• ||

    I'm reporting you to Jezebel.

  • T||

    A friend of mine in the Army went to see Melissa Etheridge. Next morning at PT: "There were so many bull dykes there I thought I was at the rodeo."

  • ||

    Yeah, after thirty years of corporate handjob economics ends with a Wall Street train wreck, the death of free-market fundamentalism and a reawakening of the regulatory state, I'd change the subject to girl groups too, Reason.

  • Jeff||

    Yep, the regulatory/corporate-handjob state is stronger than ever!

  • ||

    Thanks Obama!

  • ||


    I bet you blame the ground for a plane crash, too.

    Or, no: the FAA.

  • Brian Johnson, chauvinist||

    Tim, it's more likely the success of these chick bands correlates with good economies because people are more willing to spend money on mediocre entertainment during booms than they will during busts. Chicks cannot hold they smoke.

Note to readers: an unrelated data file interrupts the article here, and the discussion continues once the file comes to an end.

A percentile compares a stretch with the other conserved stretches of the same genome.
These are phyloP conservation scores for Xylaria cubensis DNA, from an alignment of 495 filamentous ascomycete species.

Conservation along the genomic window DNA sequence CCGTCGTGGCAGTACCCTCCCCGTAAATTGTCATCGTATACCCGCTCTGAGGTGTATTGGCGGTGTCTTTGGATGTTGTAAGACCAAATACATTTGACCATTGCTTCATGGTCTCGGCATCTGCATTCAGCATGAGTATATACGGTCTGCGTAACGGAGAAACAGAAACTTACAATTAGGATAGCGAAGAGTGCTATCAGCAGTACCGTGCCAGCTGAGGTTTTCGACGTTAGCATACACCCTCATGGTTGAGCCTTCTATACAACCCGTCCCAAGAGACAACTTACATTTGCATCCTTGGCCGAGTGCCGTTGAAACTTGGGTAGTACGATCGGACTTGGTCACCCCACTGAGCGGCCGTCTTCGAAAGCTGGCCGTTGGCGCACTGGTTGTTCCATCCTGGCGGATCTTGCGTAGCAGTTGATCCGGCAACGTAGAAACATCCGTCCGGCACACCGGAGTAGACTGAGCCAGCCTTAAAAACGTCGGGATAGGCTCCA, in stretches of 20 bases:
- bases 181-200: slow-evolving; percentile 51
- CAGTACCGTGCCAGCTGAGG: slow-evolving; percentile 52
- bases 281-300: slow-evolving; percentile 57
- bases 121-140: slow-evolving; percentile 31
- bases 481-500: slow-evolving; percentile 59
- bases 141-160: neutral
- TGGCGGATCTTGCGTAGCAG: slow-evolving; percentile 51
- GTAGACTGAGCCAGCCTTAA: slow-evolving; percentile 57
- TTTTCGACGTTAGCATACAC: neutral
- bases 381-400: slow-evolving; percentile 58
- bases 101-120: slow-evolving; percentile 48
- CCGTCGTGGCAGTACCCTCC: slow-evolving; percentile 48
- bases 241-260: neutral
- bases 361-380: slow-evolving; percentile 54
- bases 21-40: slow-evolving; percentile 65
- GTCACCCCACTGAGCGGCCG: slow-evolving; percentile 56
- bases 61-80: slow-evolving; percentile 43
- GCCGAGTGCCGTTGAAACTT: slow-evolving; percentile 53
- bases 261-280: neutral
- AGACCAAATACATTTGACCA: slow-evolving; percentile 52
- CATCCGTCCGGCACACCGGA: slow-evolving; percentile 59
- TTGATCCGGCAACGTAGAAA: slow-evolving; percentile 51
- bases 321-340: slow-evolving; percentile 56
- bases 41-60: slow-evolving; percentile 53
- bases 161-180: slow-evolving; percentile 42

• ||

    Chick bands are a novelty.

  • ||

    80's/90's grrl bands were always lame. There were actually decent female rock/garage bands in the 60's. Check out the "Girls in the Garage" comps.
    Notable: The Pleasure Seekers featuring the Quatro sisters.

  • Yankees Fan||

    Isn't there some other sports team whose uniforms our nation's lowlifes can besmirch? Note to painted sluts and hip hop thugs: wearing the logo doesn't make you any less a loser.

  • Art-P.O.G.||

    Yeah, if anything, wearing a Yankees logo makes you more of a loser.

  • ||


  • Yankees Fan||

    Exactly my point. It makes you a dipshit.

  • ||

    All I know is that "France Gall" is the most perfect name for a female French singer.

  • Paul||

    “male-dominated newspapers to realize that five women in short skirts have got a brain.”

    Just one?

  • .||

    “Ginger Spice” said it. One is more than enough.

  • Ratko||

    Why is Alanis Morrisette "angry" doesn't she like us? Maybe I'm mistaken but I thought she lives in Los Angeles.

    Now that I think about it living in Los Angeles is enough to make anyone angry.

  • ||

    "liable to get you into serious trouble."